In the afternoon on the the third and last day of oral arguments, the Supreme Court heard whether the Affordable Care Act’s (ACA’s) expansion of Medicaid is unlawful. Medicaid is a state-federal program that provides health insurance coverage to the disabled and poor, including families with dependent children. To increase participation rates in the program, the federal government allocates money to states that voluntarily create Medicaid programs that meet federal standards. The ACA expands Medicaid coverage to include single adults that fall within federal poverty standards.
Mr. Paul Clement, representing the challengers, opened the afternoon arguments. Mr. Clement’s allotted 30 minutes ran over, as Justices continued to fire questions well after the time had expired. The majority of Mr. Clement’s argument was spent on the coercion question, which suggests that because the federal government has the option of pulling all the state’s Medicaid funding if a state doesn’t want to participate in the law’s Medicaid expansion, states will thus be coerced to participate in the expansion.
Solicitor General Donald Verrilli followed, representing the Obama Administration.
To end the ACA oral arguments, Chief Justice Roberts gave Mr. Clement 5 minutes to make a final rebuttal.
June 28, 2012
The Supreme Court handed down its long-awaited ruling in the case of National Federation of Independent Businesses et al. v. Sebelius, Secretary of Health and Human Services, et al., upholding the individual requirement to maintain insurance coverage as a reasonable exercise of Congress’s taxing and spending authority and also upholding the constitutionality of the Medicaid coverage expansion. In a surprise coalition, Chief Justice Roberts was joined in his majority opinion by Justices Stephen Breyer, Ruth Bader Ginsburg, Sonia Sotomayor and Elena Kagan. The summary below describes the majority opinion, the concurring opinion (authored by Justice Ginsburg), and the dissenting opinion (written by Justice Scalia). Because the Court upheld the individual mandate, it never reached...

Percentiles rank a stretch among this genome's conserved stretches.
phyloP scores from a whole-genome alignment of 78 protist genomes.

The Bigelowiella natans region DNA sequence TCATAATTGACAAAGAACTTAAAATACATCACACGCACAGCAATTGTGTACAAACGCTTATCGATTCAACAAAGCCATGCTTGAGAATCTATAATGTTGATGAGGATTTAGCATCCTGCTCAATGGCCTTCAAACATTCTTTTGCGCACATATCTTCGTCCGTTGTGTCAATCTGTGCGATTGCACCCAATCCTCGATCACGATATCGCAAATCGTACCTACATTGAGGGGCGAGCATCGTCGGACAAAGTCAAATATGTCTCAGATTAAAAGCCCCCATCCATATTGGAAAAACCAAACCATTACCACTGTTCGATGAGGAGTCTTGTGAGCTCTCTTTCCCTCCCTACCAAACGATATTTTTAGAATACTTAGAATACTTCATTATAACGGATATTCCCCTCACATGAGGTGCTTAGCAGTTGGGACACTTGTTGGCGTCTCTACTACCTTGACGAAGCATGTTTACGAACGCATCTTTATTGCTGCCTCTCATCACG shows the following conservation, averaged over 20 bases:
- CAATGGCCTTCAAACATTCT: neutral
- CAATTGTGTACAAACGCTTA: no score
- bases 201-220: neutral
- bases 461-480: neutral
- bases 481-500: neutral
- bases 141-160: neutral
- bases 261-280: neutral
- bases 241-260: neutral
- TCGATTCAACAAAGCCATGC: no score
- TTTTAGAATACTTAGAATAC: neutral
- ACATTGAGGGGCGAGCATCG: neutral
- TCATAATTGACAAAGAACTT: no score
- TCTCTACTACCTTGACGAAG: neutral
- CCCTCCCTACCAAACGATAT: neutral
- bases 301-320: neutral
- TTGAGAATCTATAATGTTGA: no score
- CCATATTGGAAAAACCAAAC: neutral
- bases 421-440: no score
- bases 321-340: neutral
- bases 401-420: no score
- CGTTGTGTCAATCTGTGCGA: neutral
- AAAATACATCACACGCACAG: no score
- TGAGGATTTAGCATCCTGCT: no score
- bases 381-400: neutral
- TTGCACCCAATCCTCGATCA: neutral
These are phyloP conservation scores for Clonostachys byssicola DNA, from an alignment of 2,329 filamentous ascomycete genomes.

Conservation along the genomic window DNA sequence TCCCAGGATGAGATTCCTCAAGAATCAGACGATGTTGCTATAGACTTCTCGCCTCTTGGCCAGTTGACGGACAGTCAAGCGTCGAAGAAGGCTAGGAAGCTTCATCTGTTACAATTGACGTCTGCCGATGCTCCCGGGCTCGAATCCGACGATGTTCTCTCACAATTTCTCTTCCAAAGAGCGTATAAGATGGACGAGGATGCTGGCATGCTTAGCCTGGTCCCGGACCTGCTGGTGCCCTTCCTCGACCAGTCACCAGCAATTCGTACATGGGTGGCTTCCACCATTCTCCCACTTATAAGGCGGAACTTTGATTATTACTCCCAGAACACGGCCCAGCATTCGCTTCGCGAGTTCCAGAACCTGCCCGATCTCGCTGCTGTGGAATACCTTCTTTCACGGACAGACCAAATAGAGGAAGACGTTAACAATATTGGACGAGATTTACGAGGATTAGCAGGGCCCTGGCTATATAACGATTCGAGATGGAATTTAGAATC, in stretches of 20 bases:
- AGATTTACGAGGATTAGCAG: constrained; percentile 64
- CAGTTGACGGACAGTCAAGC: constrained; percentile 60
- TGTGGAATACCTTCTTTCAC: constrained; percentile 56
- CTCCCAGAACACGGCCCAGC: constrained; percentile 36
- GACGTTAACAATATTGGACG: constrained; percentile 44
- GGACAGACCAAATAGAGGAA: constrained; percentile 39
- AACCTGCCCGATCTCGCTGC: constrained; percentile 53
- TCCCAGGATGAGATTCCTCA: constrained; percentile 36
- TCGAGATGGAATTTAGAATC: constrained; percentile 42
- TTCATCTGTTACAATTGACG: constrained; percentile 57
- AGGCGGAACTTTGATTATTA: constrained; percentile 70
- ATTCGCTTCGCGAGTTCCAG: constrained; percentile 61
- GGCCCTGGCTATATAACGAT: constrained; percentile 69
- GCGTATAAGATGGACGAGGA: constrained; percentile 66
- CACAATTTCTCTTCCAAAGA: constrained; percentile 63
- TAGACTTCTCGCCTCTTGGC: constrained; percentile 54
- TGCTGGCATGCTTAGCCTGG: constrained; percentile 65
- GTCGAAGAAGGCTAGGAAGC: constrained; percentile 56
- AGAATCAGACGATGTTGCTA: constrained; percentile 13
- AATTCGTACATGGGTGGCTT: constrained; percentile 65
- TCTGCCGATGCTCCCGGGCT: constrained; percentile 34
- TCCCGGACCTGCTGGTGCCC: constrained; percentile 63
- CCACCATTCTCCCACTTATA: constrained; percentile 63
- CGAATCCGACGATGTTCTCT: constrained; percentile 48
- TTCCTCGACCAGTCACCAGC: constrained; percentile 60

January 4, 2012
On November 14, 2011 the United States Supreme Court agreed to hear oral arguments on issues that have arisen as a result of more than two dozen legal challenges to the Affordable Care Act (ACA) that were filed upon or immediately following the March 2010 enactment of the health reform law. The Court will consider four constitutional issues related to the ACA: (1) whether Congress has the power under Article I of the Constitution to enact the coverage requirement; (2) if the coverage requirement is found unconstitutional, whether it is severable from the remainder of the ACA; (3) whether the ACA’s requirement that states expand Medicaid eligibility or risk losing federal funds is unduly coercive in violation of the Tenth Amendment; and (4) whether the individual coverage requirement is a tax for purposes of the Anti-Injunction Act, meaning that plaintiffs seeking to challenge the requirement must wait until it takes effect in 2014.
Oral arguments are set for March 26-28, 2012, and a decision is expected by the end of the Court’s term in late June of 2012.
February 21, 2012
The Supreme Court justices announced that they would lengthen the time allotted to hear the Anti-Injunction Act issue from 60 to 90 minutes. This issue surrounds whether the justices have the authority to decide whether the Affordable Care Act's (ACA's) minimum coverage provision is constitutional. This will bring the case to a total of six hours, making it the longest Supreme Court case in modern history. For the Anti-Injunction Act, the court will hear from a third-party attorney for 40 minutes, the Justice Department for 30 minutes, and the NFIB and the states will get 20 minutes. Next, the justices will hear two hours regarding whether the insurance mandate is constitutional. This issue of the severability of the individual mandate from the rest of the ACA will receive two and a half hours. The court will finally spend an hour on the states' challenges to Medicaid expansion.